Lift off from the Moon (License: NASA Public Domain)
July 15, 1975
Apollo-Soyuz Test Project is the first international manned space flight to test out cooperated space rescue and docking. This was the first joint U.S.- Soviet space flight.
Apollo Soyuz Test Project (License: NASA Public Domain)
August 20, 1975
Launch of Viking 1, the first orbiter and lander sent to Mars. Viking 2 would launch a few weeks later. Both landed safely on Mars and for six years sent back the first set of images and data from the Martian surface.
August 12, 1977
ALT-12 - First free flight of the Space Shuttle. Enterprise was built for NASA as part of the Space Shuttle program to perform test flights in the atmosphere. It was constructed without engines or a functional heat shield, and was therefore not capable of spaceflight. It was originally planned to be named Constitution. A campaign by fans of the television show 'Star Trek' to President Gerald Ford asked that the orbiter be named after the Starship Enterprise, featured on the television show. Although Ford did not mention the campaign, the president said that he was "partial to the name" and overrode NASA officials.
Enterprise 747 Take off (License: Creative Commons)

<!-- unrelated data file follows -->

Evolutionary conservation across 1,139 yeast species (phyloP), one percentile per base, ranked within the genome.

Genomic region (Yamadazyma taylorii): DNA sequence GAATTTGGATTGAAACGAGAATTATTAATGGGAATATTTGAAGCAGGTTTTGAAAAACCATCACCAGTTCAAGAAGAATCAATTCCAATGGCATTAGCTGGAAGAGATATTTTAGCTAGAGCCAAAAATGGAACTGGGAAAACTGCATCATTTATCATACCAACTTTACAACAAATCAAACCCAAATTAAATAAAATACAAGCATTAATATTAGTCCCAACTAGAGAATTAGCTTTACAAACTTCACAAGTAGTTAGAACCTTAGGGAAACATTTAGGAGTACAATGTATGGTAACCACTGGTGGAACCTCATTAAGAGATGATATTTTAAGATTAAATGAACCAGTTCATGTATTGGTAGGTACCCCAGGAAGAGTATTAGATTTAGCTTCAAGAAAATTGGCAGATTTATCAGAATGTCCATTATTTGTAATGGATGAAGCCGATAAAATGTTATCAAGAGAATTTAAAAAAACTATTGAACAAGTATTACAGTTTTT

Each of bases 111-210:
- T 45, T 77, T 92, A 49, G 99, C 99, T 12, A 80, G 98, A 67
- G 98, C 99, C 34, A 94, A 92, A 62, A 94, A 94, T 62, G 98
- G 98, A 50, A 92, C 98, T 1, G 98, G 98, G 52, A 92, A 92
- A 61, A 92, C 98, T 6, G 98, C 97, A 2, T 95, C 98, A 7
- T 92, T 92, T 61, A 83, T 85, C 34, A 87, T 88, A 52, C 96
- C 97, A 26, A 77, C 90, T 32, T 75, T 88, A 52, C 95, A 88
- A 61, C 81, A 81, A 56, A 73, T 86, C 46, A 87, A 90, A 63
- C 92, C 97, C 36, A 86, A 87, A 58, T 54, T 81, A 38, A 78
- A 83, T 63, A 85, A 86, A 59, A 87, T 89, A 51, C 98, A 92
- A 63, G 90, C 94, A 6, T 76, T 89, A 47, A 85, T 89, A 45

August 20, 1977
Launch of Voyager 2, one of a pair of spacecraft sent by NASA on what was supposed to be a five-year mission to study Jupiter and Saturn. Voyagers 1 and 2 continue to send back pictures and data today, 30 years later from nearly 10 billion miles away.
September 5, 1977
Launch of Voyager 1. Voyager 1 would later return some incredible images from its encounter with Jupiter and Saturn.
April 12, 1981
STS-1 - Aboard the space shuttle Columbia, Robert L. Crippen and John W. Young make the first mission in NASA's Space Shuttle program. The Space Shuttle program (officially called Space Transportation System) ran from 1981 to 2011.
STS 1 Launch BBC Coverage (License: Creative Commons)
STS 1 NASA Shuttle Showcase (License: NASA Public Domain)
STS 1 Landing (License: NASA Public Domain)
STS 1 Launch Columbia Alternative View (License: NASA Public Domain)
STS 1 Launch Columbia (April 12, 1981) (License: NASA Public Domain)
April 4, 1983